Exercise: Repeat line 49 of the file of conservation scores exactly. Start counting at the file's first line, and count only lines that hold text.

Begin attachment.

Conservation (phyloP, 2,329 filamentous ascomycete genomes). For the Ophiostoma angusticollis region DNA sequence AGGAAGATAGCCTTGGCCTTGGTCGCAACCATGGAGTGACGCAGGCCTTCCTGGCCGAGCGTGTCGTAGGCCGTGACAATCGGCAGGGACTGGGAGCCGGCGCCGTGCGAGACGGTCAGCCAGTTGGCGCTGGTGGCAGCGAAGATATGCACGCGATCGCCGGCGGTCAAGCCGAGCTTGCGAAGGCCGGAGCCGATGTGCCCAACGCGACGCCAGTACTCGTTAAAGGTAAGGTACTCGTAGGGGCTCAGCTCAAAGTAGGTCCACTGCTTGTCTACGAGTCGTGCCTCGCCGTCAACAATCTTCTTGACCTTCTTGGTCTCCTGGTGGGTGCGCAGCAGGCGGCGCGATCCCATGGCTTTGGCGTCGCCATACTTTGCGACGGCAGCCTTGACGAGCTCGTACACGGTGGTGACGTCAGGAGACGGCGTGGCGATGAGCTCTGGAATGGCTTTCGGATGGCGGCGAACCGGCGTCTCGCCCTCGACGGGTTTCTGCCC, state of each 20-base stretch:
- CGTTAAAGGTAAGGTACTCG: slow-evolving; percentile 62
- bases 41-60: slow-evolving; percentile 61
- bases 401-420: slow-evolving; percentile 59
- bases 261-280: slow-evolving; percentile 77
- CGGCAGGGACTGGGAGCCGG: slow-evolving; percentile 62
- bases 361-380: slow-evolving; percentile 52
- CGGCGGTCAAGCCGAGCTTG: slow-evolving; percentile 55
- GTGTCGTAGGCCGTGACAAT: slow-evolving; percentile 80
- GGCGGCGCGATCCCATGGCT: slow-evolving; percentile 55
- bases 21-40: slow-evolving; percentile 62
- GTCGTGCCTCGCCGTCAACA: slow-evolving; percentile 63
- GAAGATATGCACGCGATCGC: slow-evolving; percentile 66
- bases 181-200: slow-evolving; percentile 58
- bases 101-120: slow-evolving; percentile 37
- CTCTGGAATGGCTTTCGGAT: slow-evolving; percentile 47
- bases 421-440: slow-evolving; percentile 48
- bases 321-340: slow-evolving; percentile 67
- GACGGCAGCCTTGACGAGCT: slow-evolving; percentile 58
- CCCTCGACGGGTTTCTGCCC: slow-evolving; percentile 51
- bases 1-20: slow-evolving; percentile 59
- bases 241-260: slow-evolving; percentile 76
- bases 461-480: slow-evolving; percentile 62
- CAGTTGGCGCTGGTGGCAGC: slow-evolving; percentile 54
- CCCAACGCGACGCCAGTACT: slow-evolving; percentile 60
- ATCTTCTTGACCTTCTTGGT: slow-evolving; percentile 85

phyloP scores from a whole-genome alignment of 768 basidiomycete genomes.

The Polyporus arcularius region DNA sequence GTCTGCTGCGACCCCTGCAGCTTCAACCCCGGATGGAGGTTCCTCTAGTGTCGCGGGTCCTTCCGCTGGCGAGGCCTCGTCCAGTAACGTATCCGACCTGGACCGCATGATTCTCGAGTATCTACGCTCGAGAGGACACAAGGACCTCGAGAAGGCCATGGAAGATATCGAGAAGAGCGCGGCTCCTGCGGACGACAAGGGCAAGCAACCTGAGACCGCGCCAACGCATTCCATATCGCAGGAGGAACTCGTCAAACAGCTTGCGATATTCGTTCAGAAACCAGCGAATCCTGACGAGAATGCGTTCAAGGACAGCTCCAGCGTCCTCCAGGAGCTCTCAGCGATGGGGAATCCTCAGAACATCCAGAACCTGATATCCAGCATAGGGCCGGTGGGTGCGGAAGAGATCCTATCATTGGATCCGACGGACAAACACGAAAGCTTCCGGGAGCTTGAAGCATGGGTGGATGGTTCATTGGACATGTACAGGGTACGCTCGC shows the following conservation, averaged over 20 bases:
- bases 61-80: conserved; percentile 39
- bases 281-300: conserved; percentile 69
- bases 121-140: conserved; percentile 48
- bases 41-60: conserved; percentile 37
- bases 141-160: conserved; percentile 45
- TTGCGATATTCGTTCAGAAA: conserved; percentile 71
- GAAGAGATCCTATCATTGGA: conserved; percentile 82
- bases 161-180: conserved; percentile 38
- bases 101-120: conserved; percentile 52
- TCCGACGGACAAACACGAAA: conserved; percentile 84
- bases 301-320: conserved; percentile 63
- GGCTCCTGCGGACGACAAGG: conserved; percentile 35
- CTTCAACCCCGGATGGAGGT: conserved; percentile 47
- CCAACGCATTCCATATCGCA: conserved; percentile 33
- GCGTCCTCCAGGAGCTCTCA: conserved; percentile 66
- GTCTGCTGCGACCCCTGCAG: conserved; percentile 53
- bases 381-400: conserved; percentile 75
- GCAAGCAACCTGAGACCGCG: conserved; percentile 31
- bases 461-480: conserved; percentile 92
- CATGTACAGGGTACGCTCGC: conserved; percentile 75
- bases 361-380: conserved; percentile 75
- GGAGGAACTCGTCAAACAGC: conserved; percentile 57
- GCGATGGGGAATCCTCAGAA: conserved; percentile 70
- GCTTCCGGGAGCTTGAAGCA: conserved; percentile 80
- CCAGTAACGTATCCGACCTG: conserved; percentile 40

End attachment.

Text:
- bases 361-380: conserved; percentile 75